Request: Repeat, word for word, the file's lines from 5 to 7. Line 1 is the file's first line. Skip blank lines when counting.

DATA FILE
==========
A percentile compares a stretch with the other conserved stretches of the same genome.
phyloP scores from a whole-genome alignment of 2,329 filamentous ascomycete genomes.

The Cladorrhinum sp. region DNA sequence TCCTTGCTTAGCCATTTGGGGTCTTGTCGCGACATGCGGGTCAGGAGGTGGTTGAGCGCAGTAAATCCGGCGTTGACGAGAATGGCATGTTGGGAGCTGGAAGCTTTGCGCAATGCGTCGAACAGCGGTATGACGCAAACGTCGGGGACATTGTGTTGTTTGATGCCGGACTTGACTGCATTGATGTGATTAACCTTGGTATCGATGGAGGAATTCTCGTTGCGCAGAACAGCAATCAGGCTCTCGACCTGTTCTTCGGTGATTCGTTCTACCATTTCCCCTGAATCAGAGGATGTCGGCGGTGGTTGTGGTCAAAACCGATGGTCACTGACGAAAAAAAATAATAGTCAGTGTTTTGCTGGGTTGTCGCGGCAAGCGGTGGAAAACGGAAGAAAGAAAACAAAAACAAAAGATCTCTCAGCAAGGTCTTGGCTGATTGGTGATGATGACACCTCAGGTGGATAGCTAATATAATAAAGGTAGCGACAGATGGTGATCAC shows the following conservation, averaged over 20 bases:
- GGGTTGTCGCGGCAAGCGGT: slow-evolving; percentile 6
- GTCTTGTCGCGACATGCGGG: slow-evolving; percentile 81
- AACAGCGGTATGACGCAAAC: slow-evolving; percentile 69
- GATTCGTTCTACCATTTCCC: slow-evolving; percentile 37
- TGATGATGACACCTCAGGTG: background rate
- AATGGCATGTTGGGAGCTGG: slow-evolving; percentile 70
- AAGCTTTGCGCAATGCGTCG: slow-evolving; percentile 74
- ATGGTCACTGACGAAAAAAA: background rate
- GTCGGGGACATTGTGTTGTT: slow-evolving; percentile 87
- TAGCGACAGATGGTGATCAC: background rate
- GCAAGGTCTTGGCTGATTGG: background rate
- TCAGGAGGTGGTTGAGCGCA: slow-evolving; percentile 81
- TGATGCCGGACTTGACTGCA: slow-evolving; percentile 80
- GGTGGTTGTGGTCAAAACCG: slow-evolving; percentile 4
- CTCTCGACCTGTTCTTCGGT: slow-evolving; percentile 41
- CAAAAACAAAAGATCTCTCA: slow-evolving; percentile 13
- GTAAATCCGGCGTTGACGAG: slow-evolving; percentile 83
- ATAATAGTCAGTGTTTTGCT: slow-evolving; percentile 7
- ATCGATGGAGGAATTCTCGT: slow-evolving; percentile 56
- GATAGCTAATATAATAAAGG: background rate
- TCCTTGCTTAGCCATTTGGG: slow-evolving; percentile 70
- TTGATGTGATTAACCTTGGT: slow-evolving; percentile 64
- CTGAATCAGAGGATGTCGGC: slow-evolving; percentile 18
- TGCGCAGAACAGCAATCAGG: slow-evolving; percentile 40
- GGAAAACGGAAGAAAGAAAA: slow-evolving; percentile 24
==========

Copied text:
- GTCTTGTCGCGACATGCGGG: slow-evolving; percentile 81
- AACAGCGGTATGACGCAAAC: slow-evolving; percentile 69
- GATTCGTTCTACCATTTCCC: slow-evolving; percentile 37